An absorbing, wide-ranging story of humans’ relationship with the water.

A study of swimming as sport, survival method, basis for community, and route to physical and mental well-being.

For Bay Area writer Tsui (American Chinatown: A People's History of Five Neighborhoods, 2009), swimming is in her blood. As she recounts, her parents met in a Hong Kong swimming pool, and she often visited the beach as a child and competed on a swim team in high school. Midway through the engaging narrative, the author explains how she rejoined the team at age 40, just as her 6-year-old was signing up for the first time. Chronicling her interviews with scientists and swimmers alike, Tsui notes the many health benefits of swimming, some of which are mental. Swimmers often achieve the “flow” state and get their best ideas while in the water. Her travels took her from the California coast, where she dove for abalone and swam from Alcatraz back to San Francisco, to Tokyo, where she heard about the “samurai swimming” martial arts tradition. In Iceland, she met Guðlaugur Friðþórsson, a local celebrity who, in 1984, survived six hours in a winter sea after his fishing vessel capsized, earning him the nickname “the human seal.” Although humans are generally adapted to life on land, the author discovered that some have extra advantages in the water. The Bajau people of Indonesia, for instance, can do 10-minute free dives while hunting because their spleens are 50% larger than average. For most, though, it’s simply a matter of practice. Tsui discussed swimming with Dara Torres, who became the oldest Olympic swimmer at age 41, and swam with Kim Chambers, one of the few people to complete the daunting Oceans Seven marathon swim challenge. Drawing on personal experience, history, biology, and social science, the author conveys the appeal of “an unflinching giving-over to an element” and makes a convincing case for broader access to swimming education (372,000 people still drown annually).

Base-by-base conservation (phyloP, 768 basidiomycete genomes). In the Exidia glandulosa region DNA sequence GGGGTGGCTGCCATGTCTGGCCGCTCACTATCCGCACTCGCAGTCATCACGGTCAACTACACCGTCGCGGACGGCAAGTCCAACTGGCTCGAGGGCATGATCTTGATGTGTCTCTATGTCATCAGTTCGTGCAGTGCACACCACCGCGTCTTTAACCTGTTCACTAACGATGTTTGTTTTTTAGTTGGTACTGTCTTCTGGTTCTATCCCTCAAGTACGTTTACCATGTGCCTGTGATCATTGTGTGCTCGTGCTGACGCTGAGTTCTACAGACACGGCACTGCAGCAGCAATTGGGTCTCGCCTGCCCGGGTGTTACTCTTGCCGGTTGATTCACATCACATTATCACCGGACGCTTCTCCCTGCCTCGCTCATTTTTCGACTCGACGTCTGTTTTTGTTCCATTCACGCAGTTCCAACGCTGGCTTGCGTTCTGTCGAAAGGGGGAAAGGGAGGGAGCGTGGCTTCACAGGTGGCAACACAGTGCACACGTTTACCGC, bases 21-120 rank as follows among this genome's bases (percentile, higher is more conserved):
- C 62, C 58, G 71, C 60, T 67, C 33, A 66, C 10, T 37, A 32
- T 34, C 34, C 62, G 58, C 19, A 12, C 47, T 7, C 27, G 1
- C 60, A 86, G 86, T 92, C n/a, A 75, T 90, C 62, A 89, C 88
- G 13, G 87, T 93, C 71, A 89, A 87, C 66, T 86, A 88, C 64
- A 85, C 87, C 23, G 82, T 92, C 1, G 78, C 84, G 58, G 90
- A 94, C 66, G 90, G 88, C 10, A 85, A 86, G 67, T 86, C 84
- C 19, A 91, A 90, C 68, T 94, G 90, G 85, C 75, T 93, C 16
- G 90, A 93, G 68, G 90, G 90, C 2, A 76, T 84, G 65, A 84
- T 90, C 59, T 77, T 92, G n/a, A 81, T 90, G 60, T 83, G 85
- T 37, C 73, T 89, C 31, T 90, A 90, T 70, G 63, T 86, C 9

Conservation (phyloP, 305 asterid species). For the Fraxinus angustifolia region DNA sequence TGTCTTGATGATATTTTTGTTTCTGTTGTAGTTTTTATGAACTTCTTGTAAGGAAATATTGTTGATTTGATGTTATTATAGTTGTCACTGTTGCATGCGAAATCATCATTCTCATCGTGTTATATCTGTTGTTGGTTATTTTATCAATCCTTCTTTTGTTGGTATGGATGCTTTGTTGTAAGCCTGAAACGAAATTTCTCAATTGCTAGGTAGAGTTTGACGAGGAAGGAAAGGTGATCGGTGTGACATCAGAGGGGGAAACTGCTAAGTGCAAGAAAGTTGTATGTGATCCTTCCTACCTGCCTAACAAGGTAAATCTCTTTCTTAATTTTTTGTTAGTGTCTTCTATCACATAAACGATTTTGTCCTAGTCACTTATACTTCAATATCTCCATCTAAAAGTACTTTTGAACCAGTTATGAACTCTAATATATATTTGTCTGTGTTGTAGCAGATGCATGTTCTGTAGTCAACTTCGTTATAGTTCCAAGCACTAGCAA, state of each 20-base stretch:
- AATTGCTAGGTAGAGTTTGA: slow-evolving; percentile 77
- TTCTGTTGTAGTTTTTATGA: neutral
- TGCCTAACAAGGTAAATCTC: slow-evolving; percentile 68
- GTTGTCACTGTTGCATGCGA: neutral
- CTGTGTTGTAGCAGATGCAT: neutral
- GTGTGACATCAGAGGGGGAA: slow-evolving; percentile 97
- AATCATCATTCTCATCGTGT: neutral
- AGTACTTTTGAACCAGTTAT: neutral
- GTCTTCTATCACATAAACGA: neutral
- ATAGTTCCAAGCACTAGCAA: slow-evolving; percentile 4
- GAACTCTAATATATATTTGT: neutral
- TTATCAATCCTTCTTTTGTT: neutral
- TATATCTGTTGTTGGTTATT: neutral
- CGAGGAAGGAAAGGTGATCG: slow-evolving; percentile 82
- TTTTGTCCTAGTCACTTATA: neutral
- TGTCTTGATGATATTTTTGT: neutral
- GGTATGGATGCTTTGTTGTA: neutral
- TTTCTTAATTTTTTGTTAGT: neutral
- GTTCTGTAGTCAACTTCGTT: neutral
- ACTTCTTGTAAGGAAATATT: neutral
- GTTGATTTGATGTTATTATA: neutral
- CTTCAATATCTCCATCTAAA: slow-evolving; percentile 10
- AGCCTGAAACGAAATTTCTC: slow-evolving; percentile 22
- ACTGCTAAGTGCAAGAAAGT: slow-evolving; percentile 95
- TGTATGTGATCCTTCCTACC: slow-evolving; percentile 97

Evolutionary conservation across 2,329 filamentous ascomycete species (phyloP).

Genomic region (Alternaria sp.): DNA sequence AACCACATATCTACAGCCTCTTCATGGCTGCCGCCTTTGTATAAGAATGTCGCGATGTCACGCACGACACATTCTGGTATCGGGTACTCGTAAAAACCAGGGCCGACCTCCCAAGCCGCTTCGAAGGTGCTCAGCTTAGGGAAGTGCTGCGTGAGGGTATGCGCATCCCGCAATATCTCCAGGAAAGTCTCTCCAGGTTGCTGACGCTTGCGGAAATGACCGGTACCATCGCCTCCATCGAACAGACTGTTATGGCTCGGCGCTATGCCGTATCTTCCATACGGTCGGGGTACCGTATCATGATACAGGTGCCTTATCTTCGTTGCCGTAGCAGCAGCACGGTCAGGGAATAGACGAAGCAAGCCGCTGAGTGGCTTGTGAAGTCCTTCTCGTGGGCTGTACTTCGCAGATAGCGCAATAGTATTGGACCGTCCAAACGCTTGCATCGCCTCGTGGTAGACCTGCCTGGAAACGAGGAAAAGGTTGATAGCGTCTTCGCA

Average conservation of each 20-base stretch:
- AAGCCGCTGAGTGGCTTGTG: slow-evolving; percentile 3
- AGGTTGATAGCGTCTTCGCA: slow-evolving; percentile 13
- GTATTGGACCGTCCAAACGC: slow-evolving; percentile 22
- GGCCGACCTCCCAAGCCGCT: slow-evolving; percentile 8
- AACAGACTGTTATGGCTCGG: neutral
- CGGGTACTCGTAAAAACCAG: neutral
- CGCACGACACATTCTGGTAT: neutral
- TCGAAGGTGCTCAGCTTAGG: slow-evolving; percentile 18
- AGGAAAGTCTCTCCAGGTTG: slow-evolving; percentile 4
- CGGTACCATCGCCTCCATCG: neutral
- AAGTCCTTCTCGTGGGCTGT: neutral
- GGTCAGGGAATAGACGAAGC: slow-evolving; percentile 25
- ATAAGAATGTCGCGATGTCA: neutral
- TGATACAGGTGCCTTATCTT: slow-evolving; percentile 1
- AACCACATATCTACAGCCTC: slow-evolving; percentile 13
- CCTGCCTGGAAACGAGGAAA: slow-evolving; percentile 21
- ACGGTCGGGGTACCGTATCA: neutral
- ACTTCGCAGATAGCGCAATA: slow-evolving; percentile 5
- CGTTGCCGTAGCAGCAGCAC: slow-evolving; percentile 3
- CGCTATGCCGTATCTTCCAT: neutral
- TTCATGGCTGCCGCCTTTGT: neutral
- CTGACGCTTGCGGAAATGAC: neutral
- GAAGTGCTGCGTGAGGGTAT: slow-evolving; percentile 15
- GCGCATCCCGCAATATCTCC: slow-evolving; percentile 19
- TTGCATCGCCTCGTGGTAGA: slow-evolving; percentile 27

An absorbing, wide-ranging story of humans’ relationship with the water.

Pub Date: April 14, 2020

ISBN: 978-1-61620-786-1

Page Count: 288

Publisher: Algonquin

Review Posted Online: Jan. 4, 2020

Kirkus Reviews Issue: Feb. 1, 2020